Here’s a bit of interesting trivia about this alluring woody vine/shrub. It was named for the French explorer Louis Antoine de Bougainville during his voyage of circumnavigation when the exploration team docked in South America in 1768. Since then, these splendid (but thorny!) flowering plants have become ornamental favorites (with more than 300 varieties now available) in frost-free climates around the globe. I have even seen the for sale at a nursery in Fairfield, Connecticut – definitely a conservatory plant there! They are not only used as vines but also as ground covers, in containers, on pergolas, on fences and walls and as hedges (which puzzles me because they will loose their color if pruned too severely).
Like the Poinsettia, the bracts (a leaf-like part of the plant) and not the flower (which is an inconspicuous white or yellow little bloom at the center of the more showy bract) are actually what give them their gorgeous hue. You can choose between red, purple, yellow, orange, pink or white blossoms. Most varieties have single bracts, but a few have doubles. There are also several varieties with variegated foliage. One of our favorites, the “Torch Glow” is like no other – the bracts are all at the end of the stems, and when they bloom, they glow like tiki torches.
The Bougainvilleas that adorn the Joy-Us Headquarters are in full flower at the moment. Here are some of my tips (things I’ve learned along the way as a nursery person and as a professional gardener) for caring for them:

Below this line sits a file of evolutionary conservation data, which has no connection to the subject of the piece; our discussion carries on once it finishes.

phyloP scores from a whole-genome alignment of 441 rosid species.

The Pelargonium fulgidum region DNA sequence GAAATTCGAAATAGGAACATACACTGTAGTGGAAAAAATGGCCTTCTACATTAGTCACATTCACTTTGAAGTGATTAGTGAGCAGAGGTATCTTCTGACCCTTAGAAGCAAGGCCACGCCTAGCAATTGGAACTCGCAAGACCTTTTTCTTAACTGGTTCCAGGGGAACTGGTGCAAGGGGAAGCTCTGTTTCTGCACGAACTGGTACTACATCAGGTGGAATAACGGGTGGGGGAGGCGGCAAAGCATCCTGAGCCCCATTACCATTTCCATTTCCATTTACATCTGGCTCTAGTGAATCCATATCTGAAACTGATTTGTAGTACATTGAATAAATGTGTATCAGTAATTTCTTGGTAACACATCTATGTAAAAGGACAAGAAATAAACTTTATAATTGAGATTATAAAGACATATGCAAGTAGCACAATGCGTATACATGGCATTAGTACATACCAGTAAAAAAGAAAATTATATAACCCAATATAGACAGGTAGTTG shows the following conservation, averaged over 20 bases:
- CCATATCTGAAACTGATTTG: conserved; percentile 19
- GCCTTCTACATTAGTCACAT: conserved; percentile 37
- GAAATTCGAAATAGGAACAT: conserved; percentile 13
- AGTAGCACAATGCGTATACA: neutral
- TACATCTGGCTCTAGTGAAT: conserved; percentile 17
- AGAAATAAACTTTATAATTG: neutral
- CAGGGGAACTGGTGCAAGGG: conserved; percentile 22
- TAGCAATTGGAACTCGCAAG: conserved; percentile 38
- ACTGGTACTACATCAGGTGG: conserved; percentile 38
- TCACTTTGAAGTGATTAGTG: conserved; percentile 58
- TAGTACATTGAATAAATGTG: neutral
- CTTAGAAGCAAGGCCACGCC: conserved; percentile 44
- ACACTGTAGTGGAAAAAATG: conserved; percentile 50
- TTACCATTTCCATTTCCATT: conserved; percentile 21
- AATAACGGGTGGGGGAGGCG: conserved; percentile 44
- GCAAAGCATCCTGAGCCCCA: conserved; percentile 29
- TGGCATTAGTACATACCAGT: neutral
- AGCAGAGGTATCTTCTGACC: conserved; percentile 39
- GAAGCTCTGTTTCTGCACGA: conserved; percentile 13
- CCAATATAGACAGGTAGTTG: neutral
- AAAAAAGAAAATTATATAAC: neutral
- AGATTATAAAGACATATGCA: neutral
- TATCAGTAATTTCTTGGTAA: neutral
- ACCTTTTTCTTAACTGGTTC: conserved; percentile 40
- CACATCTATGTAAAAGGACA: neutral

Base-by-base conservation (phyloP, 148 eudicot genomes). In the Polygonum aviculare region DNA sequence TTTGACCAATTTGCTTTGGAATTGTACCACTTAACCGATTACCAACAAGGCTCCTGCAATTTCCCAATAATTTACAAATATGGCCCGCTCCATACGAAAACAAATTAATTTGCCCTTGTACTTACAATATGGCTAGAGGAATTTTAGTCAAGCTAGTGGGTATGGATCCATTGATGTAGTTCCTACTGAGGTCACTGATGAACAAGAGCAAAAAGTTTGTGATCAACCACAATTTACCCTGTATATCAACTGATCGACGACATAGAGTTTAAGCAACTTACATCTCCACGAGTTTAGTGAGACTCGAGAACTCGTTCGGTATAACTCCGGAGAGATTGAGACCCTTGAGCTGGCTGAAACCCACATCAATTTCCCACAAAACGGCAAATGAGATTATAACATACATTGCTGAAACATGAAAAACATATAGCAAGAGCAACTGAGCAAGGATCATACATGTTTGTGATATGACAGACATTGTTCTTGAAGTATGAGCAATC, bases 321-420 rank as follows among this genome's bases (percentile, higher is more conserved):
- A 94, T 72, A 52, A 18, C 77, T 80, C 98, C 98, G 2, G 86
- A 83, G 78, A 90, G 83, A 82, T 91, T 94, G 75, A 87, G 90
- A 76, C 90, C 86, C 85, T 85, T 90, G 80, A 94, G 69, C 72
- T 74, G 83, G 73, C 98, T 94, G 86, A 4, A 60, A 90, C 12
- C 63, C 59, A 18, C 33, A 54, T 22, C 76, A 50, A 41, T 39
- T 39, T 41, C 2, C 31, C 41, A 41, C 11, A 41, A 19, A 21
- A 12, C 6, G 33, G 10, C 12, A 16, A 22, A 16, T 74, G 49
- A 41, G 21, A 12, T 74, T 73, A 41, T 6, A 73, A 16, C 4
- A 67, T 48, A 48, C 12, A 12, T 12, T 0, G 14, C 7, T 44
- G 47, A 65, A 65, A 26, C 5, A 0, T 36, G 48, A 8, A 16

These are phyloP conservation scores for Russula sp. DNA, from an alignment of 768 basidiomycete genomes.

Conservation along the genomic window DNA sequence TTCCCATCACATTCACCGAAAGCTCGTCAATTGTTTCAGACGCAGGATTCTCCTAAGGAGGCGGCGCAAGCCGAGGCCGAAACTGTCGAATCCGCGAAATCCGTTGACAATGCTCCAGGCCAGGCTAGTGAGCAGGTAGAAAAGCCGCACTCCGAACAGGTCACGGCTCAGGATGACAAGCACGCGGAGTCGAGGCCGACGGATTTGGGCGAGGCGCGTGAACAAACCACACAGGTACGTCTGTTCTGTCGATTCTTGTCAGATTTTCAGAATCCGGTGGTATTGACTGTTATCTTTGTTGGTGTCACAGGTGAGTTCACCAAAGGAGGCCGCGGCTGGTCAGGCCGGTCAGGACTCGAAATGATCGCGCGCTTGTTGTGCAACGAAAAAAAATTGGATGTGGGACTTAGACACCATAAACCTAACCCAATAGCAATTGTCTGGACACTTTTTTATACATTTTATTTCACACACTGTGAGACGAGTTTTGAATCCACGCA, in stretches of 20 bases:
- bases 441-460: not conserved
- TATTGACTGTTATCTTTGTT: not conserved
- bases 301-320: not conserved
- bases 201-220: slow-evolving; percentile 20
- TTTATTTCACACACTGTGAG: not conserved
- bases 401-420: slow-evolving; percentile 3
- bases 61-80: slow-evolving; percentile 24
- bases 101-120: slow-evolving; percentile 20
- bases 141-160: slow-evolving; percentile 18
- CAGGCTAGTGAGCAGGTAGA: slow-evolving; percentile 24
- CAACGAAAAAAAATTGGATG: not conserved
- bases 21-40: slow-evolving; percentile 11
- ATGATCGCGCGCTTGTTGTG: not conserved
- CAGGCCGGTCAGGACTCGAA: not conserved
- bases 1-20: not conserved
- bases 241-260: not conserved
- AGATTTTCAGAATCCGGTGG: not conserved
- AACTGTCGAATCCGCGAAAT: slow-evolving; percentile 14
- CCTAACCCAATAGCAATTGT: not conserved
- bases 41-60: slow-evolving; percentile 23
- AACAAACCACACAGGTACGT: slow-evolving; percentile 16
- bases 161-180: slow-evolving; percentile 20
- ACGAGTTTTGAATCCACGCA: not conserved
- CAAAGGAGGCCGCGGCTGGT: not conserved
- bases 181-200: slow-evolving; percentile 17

When you bring one home from the nursery, don’t take it out of its grow pot before planting. Bougainvilleas do not like having their roots disturbed (but who does?). Instead, make large cuts in the sides and bottom of the plastic pot so the roots can escape and grow out.
Plant in a sunny, sunny spot (you do want that explosion of color after all!).
They like loamy, sandy, dry soil so plant in a spot that has good drainage.
Do not over-water them: not only might this cause them to rot, but it will promote green growth over blossoming.
Remember, they are not clinging vines, so they need support and attachment. One of ours is growing across the broad doorway of one of our buildings thanks to a well placed metal trellis. You can use hooks, ties – you name it. Just keep helping them along or they’ll surprise you and run wild!
The blossoms may be delicate (the bracts, not the flower, are actually the source of the color) but the thorns are fierce, so exercise care (wear gloves) when you are pruning. I look like I’ve just stepped out of the lion’s cage after an Edward Scissorhands session with ours – best not done in a bikini!
Many manuals will tell you to fertilize them but I don’t and ours grow like beanstalks and burst with many, many blossoms.
I have a bit of a love/hate relationship with this plant but that’s what keeps me interested. When the bracts are spent, they drop off en masse and tend to blow into our offices (hey, at least they aren’t cobwebs) and so we’re constantly sweeping up magenta piles of paper-thin leaves. They can also overtake an area unless you stay on top of the pruning.
Hummingbirds and butterflies love them. And so do we!
Check out our previous post on Bougainvillea glabra here.
Click here for more Bougainvilleas pictures I took while wondering around Santa Barbara.
As Ground Cover
As A Hedge
Along A Wall
Over A Pergola
Along A Chain Link Fence
A video about how I prune the Joy-Us Bougainvilleas
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